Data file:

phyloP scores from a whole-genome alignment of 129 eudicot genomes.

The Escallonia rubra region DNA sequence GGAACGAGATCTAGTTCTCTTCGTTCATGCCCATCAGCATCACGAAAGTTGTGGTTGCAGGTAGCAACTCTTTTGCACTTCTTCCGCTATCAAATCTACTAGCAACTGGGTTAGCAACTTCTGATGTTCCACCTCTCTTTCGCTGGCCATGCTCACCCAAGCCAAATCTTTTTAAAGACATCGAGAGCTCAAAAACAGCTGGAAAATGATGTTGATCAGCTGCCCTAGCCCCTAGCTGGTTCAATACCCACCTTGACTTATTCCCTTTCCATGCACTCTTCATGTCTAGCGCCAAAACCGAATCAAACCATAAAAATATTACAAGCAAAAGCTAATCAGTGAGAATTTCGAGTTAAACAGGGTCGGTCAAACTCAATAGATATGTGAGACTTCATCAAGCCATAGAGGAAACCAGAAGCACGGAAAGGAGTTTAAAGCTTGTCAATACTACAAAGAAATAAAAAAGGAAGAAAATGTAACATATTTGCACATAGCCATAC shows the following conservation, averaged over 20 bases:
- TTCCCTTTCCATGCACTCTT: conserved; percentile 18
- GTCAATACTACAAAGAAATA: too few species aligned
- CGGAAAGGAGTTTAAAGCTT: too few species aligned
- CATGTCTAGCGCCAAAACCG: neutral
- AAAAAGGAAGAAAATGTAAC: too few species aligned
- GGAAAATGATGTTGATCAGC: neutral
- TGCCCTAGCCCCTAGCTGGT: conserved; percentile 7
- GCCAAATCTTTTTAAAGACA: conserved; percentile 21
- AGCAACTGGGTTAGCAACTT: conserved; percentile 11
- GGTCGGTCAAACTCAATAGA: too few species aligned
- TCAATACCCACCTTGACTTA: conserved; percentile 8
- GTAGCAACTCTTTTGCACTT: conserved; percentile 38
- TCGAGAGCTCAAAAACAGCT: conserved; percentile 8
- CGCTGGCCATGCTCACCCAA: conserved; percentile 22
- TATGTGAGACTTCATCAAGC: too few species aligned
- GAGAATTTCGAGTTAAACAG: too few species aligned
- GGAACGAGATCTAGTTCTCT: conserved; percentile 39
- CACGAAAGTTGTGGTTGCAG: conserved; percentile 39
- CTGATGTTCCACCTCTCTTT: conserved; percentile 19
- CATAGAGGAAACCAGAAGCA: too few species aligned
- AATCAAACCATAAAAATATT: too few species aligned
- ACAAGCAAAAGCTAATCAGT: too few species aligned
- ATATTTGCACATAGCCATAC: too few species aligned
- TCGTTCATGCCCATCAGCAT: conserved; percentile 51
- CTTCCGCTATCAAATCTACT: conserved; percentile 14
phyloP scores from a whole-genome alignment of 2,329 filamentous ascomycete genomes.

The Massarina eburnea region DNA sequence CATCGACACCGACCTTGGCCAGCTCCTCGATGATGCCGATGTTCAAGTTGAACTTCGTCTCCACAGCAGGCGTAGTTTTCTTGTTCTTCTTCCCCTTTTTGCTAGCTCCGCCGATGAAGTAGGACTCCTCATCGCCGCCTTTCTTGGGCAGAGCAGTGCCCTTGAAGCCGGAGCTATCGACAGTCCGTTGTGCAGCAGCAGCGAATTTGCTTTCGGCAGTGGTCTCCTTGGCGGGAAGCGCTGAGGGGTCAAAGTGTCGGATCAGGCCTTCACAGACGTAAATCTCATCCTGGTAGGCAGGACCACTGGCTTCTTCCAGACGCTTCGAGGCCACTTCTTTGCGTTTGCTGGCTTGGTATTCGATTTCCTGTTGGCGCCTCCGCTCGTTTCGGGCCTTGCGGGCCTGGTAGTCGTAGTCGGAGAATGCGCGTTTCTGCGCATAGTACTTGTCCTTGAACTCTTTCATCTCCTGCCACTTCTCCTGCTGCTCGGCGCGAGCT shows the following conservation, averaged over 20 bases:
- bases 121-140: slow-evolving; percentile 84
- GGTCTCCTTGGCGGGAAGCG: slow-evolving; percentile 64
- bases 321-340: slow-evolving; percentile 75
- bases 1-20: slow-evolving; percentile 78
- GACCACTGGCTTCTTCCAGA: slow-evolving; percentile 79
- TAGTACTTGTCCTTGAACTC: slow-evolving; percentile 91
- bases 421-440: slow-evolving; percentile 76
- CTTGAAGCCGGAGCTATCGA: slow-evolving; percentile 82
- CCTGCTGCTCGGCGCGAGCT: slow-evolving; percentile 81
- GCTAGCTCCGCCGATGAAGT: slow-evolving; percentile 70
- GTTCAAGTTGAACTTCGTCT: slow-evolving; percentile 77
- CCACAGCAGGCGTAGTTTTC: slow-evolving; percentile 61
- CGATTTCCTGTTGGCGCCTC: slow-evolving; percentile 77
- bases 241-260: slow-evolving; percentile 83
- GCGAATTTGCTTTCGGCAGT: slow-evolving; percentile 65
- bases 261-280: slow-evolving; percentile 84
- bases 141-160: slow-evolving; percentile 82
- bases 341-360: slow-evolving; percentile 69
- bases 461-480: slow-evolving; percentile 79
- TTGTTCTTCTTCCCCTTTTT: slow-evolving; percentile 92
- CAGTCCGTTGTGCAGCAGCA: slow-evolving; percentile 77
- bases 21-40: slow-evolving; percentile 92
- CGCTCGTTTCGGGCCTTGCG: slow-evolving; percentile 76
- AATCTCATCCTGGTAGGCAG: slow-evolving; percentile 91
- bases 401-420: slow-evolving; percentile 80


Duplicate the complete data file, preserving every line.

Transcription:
phyloP scores from a whole-genome alignment of 129 eudicot genomes.

The Escallonia rubra region DNA sequence GGAACGAGATCTAGTTCTCTTCGTTCATGCCCATCAGCATCACGAAAGTTGTGGTTGCAGGTAGCAACTCTTTTGCACTTCTTCCGCTATCAAATCTACTAGCAACTGGGTTAGCAACTTCTGATGTTCCACCTCTCTTTCGCTGGCCATGCTCACCCAAGCCAAATCTTTTTAAAGACATCGAGAGCTCAAAAACAGCTGGAAAATGATGTTGATCAGCTGCCCTAGCCCCTAGCTGGTTCAATACCCACCTTGACTTATTCCCTTTCCATGCACTCTTCATGTCTAGCGCCAAAACCGAATCAAACCATAAAAATATTACAAGCAAAAGCTAATCAGTGAGAATTTCGAGTTAAACAGGGTCGGTCAAACTCAATAGATATGTGAGACTTCATCAAGCCATAGAGGAAACCAGAAGCACGGAAAGGAGTTTAAAGCTTGTCAATACTACAAAGAAATAAAAAAGGAAGAAAATGTAACATATTTGCACATAGCCATAC shows the following conservation, averaged over 20 bases:
- TTCCCTTTCCATGCACTCTT: conserved; percentile 18
- GTCAATACTACAAAGAAATA: too few species aligned
- CGGAAAGGAGTTTAAAGCTT: too few species aligned
- CATGTCTAGCGCCAAAACCG: neutral
- AAAAAGGAAGAAAATGTAAC: too few species aligned
- GGAAAATGATGTTGATCAGC: neutral
- TGCCCTAGCCCCTAGCTGGT: conserved; percentile 7
- GCCAAATCTTTTTAAAGACA: conserved; percentile 21
- AGCAACTGGGTTAGCAACTT: conserved; percentile 11
- GGTCGGTCAAACTCAATAGA: too few species aligned
- TCAATACCCACCTTGACTTA: conserved; percentile 8
- GTAGCAACTCTTTTGCACTT: conserved; percentile 38
- TCGAGAGCTCAAAAACAGCT: conserved; percentile 8
- CGCTGGCCATGCTCACCCAA: conserved; percentile 22
- TATGTGAGACTTCATCAAGC: too few species aligned
- GAGAATTTCGAGTTAAACAG: too few species aligned
- GGAACGAGATCTAGTTCTCT: conserved; percentile 39
- CACGAAAGTTGTGGTTGCAG: conserved; percentile 39
- CTGATGTTCCACCTCTCTTT: conserved; percentile 19
- CATAGAGGAAACCAGAAGCA: too few species aligned
- AATCAAACCATAAAAATATT: too few species aligned
- ACAAGCAAAAGCTAATCAGT: too few species aligned
- ATATTTGCACATAGCCATAC: too few species aligned
- TCGTTCATGCCCATCAGCAT: conserved; percentile 51
- CTTCCGCTATCAAATCTACT: conserved; percentile 14
phyloP scores from a whole-genome alignment of 2,329 filamentous ascomycete genomes.

The Massarina eburnea region DNA sequence CATCGACACCGACCTTGGCCAGCTCCTCGATGATGCCGATGTTCAAGTTGAACTTCGTCTCCACAGCAGGCGTAGTTTTCTTGTTCTTCTTCCCCTTTTTGCTAGCTCCGCCGATGAAGTAGGACTCCTCATCGCCGCCTTTCTTGGGCAGAGCAGTGCCCTTGAAGCCGGAGCTATCGACAGTCCGTTGTGCAGCAGCAGCGAATTTGCTTTCGGCAGTGGTCTCCTTGGCGGGAAGCGCTGAGGGGTCAAAGTGTCGGATCAGGCCTTCACAGACGTAAATCTCATCCTGGTAGGCAGGACCACTGGCTTCTTCCAGACGCTTCGAGGCCACTTCTTTGCGTTTGCTGGCTTGGTATTCGATTTCCTGTTGGCGCCTCCGCTCGTTTCGGGCCTTGCGGGCCTGGTAGTCGTAGTCGGAGAATGCGCGTTTCTGCGCATAGTACTTGTCCTTGAACTCTTTCATCTCCTGCCACTTCTCCTGCTGCTCGGCGCGAGCT shows the following conservation, averaged over 20 bases:
- bases 121-140: slow-evolving; percentile 84
- GGTCTCCTTGGCGGGAAGCG: slow-evolving; percentile 64
- bases 321-340: slow-evolving; percentile 75
- bases 1-20: slow-evolving; percentile 78
- GACCACTGGCTTCTTCCAGA: slow-evolving; percentile 79
- TAGTACTTGTCCTTGAACTC: slow-evolving; percentile 91
- bases 421-440: slow-evolving; percentile 76
- CTTGAAGCCGGAGCTATCGA: slow-evolving; percentile 82
- CCTGCTGCTCGGCGCGAGCT: slow-evolving; percentile 81
- GCTAGCTCCGCCGATGAAGT: slow-evolving; percentile 70
- GTTCAAGTTGAACTTCGTCT: slow-evolving; percentile 77
- CCACAGCAGGCGTAGTTTTC: slow-evolving; percentile 61
- CGATTTCCTGTTGGCGCCTC: slow-evolving; percentile 77
- bases 241-260: slow-evolving; percentile 83
- GCGAATTTGCTTTCGGCAGT: slow-evolving; percentile 65
- bases 261-280: slow-evolving; percentile 84
- bases 141-160: slow-evolving; percentile 82
- bases 341-360: slow-evolving; percentile 69
- bases 461-480: slow-evolving; percentile 79
- TTGTTCTTCTTCCCCTTTTT: slow-evolving; percentile 92
- CAGTCCGTTGTGCAGCAGCA: slow-evolving; percentile 77
- bases 21-40: slow-evolving; percentile 92
- CGCTCGTTTCGGGCCTTGCG: slow-evolving; percentile 76
- AATCTCATCCTGGTAGGCAG: slow-evolving; percentile 91
- bases 401-420: slow-evolving; percentile 80